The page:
Autumn seeds         a rising choir         —         into what dark promise         will the sounding fly?

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Here by the autumn creekside,

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a stealthy fox emerges from cover

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to prey upon a squirrel

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 that nimbly leaps away.

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And here the next morning, back set to the sun, the fox bends to it again.

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September sun rising on the web,

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a nearby male sets in shade,

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and silk spun round a Rose of Sharon leaf

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folds a female home.

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Thanks to spring blooms that fed the bees
that pollinated the flowers that produced fall’s fruit,
a gray squirrel dangles from hind legs, to pluck a ripe crabapple,
and nibble the food in its paws on a nearby branch.

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In certain cultures, it might be improper to tell stories out of season.

Nature sharing can feel that way too.

But when some of the year’s last fruits hang from their branches, I can’t help but see a whole tree abloom like spring.

Culmination of our seasons, late fall’s crabapple makes even that floral expression seem present today.

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Gold to crimson leaves are not the only signs of a changing season.

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A black and russet-banded Woolly Bear makes its way along Little Crum Creek.

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 Come spring, it may pupate, emerging as an adult Isabella Tiger Moth.

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But autumn’s caterpillar must first endure a long cold winter:
taking shelter, curling in bristly cover against predators,
and, incredibly, generating a cryoprotectant chemical
to safeguard cells from freezing temperatures…

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waiting for spring and the return of warmer weather.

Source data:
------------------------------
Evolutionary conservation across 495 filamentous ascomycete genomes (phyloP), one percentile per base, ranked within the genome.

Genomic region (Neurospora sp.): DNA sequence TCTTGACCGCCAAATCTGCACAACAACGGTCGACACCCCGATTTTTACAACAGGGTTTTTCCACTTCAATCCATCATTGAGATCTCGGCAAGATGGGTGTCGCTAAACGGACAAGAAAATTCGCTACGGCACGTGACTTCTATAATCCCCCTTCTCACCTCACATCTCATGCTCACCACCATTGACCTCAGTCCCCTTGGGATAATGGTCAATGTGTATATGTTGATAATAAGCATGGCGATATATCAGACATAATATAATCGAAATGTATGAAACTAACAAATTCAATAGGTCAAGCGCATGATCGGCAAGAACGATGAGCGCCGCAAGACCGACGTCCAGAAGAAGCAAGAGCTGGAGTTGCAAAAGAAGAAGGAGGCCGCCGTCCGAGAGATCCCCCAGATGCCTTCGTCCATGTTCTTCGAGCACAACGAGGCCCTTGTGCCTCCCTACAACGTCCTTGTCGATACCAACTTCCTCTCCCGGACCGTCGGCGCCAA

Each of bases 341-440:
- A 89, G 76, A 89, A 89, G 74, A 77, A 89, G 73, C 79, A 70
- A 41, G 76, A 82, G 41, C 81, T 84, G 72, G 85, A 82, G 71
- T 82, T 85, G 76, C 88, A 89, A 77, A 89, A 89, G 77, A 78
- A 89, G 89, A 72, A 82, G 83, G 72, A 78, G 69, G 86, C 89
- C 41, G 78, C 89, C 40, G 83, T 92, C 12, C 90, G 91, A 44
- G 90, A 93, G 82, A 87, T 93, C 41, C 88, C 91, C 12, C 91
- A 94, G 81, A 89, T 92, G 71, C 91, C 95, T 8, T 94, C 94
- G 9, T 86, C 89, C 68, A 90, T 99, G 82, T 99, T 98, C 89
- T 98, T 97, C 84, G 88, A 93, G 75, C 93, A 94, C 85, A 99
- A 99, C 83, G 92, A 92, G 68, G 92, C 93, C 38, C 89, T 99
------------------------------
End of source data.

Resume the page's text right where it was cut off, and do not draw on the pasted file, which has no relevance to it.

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Vestige of summer, and brightest of autumn’s early colors,

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a yellowing ash tree in the sun yet unleaves its burning tongues

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to winds that whisper a nearing winter and fallen moments gone.

 

Though its autumn leaves are yellow and not the commonly cited red, and though it never fruits the hallmark crimson keys we’d call “helicopters,” I can finally pin a name to the indifferent subject of my long but casual scrutiny:

a red maple tree.

Other identifying characteristics have been evident throughout the year…

I’ve gathered three-lobed leaves fallen from their opposite arrangement on summer branches, accidentally peeled plated bark from the trunk when tugging climbing ivy, collected many brittle branches dropped to the woodland floor, and patiently watched wine-red twigs and buds endure a long winter.

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But it’s a small flower that finally proves the name.

In early spring, a single red maple can flower a marriage of male and female blooms, a union that will likely produce a bunch of winged seeds.

Other individuals might present exclusively male or female flowers.

The female kind may be pollinated by male neighbors and thereby fruit seeded helicopters.

But this particular red maple has revealed its own dispositon along Little Crum Creek:  a naturally confirmed bachelorhood of total male florescence that won’t be going to seed.100_9467edcropC100_9522edcropC                                                                                                      .

100_9543edcropANow, why its leaves turn yellow in fall, and not red, I can’t yet say.

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 Back in November,
when autumn’s trees unveiled winter’s bare-limbed vistas,
new hawk patterns appeared over Little Crum Creek.

Which hawk, then, was daily greeting sunrise above a nearby field: 
the customary Cooper’s or the newly suspected Red-tailed?

One day I watched one bolt from its branch for a mid-air strike,
but hawk and prey suddenly vanished in a snowy cloud of feathers.

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While the Cooper’s Hawk seemed to preside over spring and summer,
the Red-tailed’s claim began to mount in fall.

I’d frequently spot one abandoning a perch,
its namesake tail fanned in flight.

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Another soared,
intermittently flapping,
in high wide circles above the field.

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Soon closer visits permitted better scrutiny. 

Based on the belly’s vested coloration
and relatively short tail feathers,
these two, above & below, look like Red-tailed Hawks.

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For contrast,
consider the thinly-streaked belly & breast coloration
plus the long, thickly-banded tail feathers
of a mid-December Cooper’s Hawk
in the following two photos.

(Its tail feathers seem too rounded for the lookalike Sharp-shinned Hawk.)

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In January, and now February,
this accipiter has seemed scarce. 

But count on seeing a Red-tailed just about any day.

Since December’s late snowfall, this buteo’s been our most prominent raptor.

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October morning, Little Crum Creek
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